The idyllic world of Ralph Lauren was tarnished last month when Ralph Lauren CEO Stefan Larsson announced the company would cut its full-time headcount by 8 percent and close 50 stores in response to lower sales. Taking a page out of the fast-fashion playbook—a script Larsson helped write during his time at Old Navy and H&M—the company said it also planned to significantly reduce its supply-chain lead times.
The plan made many retail analysts pause and question the company’s relevancy as a luxury brand. John Kernan, Cowen & Co. retail analyst told The Wall Street Journal, “Athleisure and fast fashion have created a dual headwind for the traditional polo shirt. There hasn’t been a lot of newness at the brand.”
Now, advertising experts are talking. MediaRadar, a company that tracks and provides insight into how advertiser dollars are spent across print, digital, mobile and television, analyzed Ralph Lauren’s advertising before and after Larsson’s start. MediaRadar CEO Todd Krizelman said, “By analyzing their marketing spend carefully, we can see where Ralph Lauren strategy may be heading.”
The firm noted two key advertising changes that shed light on Ralph Lauren’s strategic direction. While total marketing investment level didn’t materially shift year-over-year, MediaRadar said there has been a decided move away from supporting Ralph Lauren’s luxury lines. The advertising allocation for Ralph Lauren’s most expensive lines, Purple Label and Ralph Lauren Collection, was slashed from 55 percent during the first five months of 2015 to 26 percent one year later.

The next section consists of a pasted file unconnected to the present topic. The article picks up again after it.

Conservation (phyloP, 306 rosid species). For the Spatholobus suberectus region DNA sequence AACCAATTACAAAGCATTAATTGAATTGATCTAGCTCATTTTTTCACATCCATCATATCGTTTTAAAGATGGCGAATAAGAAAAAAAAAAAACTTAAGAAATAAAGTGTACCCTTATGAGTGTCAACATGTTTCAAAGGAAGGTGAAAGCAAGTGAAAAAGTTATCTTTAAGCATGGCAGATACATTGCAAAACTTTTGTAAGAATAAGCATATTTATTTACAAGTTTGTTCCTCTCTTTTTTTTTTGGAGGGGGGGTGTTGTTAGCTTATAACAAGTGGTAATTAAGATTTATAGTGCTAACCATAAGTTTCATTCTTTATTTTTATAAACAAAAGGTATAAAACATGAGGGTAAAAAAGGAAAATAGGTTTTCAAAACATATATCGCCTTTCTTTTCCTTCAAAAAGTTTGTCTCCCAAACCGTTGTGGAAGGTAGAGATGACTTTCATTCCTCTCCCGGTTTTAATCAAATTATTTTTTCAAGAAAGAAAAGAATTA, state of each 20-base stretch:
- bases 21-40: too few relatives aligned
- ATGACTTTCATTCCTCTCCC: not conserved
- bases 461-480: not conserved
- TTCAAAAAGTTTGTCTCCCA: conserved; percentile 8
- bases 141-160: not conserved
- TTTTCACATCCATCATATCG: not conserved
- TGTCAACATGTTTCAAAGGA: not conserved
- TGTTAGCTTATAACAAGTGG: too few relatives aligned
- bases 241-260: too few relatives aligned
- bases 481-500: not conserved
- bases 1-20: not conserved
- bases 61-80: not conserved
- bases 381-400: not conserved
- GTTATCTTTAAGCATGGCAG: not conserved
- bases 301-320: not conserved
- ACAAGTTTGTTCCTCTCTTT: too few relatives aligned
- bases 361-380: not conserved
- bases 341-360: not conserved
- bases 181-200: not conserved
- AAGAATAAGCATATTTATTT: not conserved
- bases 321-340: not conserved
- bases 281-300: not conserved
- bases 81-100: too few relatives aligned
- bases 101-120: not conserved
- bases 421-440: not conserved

Instead, MediaRadar said the brand shifted attention to its lower-priced lines, Polo and Ralph Lauren, which now represented a total of 64 percent of Ralph Lauren’s ads.
The company is also reducing the amount of products lines featured in ads. From January to May 2015, MediaRadar reports that Ralph Lauren marketed 29 product lines. The company has narrowed it down to just 14 this year. The brands continuing with the most emphasis are Ralph Lauren, Polo, Lauren and Denim & Supply. Meanwhile, smaller lines like Chaps and RLX didn’t get marketing support at all.